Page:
Avery Island is a salt dome located in the Iberia Parish of Louisiana. It sits 3 miles from Vermilion Bay which is at the opening of the Gulf of Mexico. There are not a lot of residents of the island, but it is well known for its salt mining, sugar plantations, and hot sauce. The island is also a bird sanctuary and filled with numerous exotic plants. The rock salt that the island is made up of makes it difficult for anyone to reside on the island, though as mentioned some do. To get to the island there is a toll road which charges $1.
One place to visit while on Avery Island is Jungle Gardens. Edward Avery was born on the island in 1872. He became an arctic explorer, conservationist, and naturalist. While on Avery Island he studied the salt marshes, plants, and animals. In 1895 Edward Avery founded a private bird sanctuary for the snowy egret. Jungle Gardens began in 1920 when Edward Avery opened up the private sanctuary into a public one. The estate was part of his Jungle Gardens park featuring a number of botanical plants from around the world. The gardens eventually became the 250 acres it is today. As part of the garden creation Edward made a gully into a Sunken Garden and created a Palm Garden in a sand mining pit. Camellias and Azaleas native to Louisiana can be found during mild winters and summer months.
It took until 1935 to have the gardens completed and ready for actual public viewing. Jungle Gardens provides a five mile drive for visitors today. There are oak groves, lagoons, wisteria, hollies, camellias, and wildlife to view during the drive. There are also some short walks visitors can take when they park their car in designated spots. The road leads to a tiled pavilion which has an ancient Cleveland Oak. This leads to the bird observatory platform and bamboo area of Bird City.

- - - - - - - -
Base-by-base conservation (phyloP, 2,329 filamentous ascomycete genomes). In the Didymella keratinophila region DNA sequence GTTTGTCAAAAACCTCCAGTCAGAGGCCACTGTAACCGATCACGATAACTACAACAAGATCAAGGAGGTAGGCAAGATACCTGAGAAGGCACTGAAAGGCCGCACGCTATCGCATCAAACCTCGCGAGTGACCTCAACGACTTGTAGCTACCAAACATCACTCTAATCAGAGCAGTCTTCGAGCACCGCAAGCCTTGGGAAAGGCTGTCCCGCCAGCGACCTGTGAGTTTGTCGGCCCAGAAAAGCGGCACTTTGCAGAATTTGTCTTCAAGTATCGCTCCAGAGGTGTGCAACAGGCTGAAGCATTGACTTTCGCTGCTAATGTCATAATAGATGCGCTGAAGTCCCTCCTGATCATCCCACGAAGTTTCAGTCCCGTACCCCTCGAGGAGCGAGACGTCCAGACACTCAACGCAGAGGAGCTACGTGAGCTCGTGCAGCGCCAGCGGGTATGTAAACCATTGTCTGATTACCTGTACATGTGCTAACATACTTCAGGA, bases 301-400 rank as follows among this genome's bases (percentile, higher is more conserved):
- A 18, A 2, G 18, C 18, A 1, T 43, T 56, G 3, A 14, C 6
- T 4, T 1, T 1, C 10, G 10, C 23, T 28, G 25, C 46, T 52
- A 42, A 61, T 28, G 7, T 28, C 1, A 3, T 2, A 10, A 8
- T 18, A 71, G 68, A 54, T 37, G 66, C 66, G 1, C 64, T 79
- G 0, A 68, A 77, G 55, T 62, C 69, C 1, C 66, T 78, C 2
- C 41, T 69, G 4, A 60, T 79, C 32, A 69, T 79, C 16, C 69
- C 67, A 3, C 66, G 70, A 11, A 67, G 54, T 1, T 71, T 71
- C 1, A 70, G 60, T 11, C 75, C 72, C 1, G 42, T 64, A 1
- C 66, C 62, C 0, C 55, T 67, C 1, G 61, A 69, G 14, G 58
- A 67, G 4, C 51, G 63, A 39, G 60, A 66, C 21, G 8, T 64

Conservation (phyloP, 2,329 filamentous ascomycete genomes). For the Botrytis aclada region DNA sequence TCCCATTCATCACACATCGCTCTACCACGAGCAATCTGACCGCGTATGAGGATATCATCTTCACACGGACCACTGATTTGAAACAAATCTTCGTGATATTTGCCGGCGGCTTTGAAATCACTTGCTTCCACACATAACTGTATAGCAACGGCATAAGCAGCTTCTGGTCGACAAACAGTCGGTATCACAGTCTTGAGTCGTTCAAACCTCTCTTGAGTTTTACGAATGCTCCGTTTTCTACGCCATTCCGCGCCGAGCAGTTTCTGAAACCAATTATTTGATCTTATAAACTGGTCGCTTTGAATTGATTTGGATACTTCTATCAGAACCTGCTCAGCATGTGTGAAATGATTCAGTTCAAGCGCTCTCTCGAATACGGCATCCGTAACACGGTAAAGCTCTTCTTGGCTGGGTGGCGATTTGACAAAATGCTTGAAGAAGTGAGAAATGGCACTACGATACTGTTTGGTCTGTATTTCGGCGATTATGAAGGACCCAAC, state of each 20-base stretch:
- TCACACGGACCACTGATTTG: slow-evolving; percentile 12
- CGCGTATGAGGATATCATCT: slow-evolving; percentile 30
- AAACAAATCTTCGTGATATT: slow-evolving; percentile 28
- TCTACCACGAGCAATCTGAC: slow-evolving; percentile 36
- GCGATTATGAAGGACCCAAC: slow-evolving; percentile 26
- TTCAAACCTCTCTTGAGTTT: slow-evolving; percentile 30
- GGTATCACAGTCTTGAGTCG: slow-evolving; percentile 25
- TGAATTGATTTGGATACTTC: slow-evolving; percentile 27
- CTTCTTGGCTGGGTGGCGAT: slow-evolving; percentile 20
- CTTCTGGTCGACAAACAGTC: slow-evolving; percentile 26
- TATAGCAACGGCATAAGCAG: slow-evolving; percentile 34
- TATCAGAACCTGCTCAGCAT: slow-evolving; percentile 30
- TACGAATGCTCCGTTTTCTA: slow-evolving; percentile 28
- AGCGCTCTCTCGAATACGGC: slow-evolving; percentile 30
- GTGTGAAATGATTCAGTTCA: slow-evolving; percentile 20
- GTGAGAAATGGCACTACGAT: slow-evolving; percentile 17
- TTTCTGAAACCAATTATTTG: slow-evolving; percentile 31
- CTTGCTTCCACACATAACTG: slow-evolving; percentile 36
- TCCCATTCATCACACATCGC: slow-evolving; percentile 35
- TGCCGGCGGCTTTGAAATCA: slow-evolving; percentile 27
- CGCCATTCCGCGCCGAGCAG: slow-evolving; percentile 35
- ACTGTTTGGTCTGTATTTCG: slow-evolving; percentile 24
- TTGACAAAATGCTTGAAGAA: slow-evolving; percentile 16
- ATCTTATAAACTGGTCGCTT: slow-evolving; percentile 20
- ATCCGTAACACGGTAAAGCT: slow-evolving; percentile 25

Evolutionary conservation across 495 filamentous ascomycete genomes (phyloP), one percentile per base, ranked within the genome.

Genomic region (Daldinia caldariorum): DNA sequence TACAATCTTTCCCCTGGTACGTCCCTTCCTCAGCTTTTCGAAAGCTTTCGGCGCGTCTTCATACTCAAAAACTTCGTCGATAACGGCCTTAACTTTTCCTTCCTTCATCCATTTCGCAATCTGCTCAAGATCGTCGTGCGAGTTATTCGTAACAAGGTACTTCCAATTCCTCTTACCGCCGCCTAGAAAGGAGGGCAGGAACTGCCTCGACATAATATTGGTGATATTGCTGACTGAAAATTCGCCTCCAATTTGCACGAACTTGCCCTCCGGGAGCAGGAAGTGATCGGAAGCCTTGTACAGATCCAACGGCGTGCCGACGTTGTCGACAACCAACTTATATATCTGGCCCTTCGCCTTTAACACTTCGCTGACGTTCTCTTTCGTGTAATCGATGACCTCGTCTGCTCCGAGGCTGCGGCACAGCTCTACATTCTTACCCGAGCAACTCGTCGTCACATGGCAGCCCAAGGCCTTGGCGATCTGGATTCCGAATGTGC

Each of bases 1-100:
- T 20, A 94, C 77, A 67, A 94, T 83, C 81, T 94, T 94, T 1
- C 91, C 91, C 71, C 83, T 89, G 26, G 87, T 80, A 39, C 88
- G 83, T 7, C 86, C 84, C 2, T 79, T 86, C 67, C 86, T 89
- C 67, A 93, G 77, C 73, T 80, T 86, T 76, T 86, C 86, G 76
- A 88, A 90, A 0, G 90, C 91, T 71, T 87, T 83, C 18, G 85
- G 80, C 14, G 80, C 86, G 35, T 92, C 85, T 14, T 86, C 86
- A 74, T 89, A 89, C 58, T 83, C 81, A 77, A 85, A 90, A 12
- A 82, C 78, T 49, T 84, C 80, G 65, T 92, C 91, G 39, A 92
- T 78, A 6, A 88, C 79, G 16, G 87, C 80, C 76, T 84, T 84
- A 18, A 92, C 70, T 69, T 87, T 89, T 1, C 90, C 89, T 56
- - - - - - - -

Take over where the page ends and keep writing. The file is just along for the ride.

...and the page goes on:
The piece de resistance of Jungle Gardens is the Buddha housed in the pavilion. The Buddha is 900 years old. In the 1920's a Chinese warlord sent the Buddha to America, but no one claimed it so it sat in a New York City Warehouse until 1936. It was purchased by Avery to be placed in his Asian Garden section of the park. A forest pool, stone bridge, glass temple, Sasanqua, and bamboo surround the Buddha.
The road one follows to get around Jungle Gardens begins at a gatehouse with an education area. Visitors can stop at the center to learn about the variety of plants, bird species, and other wildlife. From there the trip moves to the live oaks, camellias, bamboo and the other sites. There are a couple of paths to take to reach the end at Bird City.
Jungle Gardens Avery Island is open daily from 9am to 5pm. Admission is $6.25 for adults and $4.50 for children 12 and under. There is also a conservation fee of $1 for all vehicles that come to the island.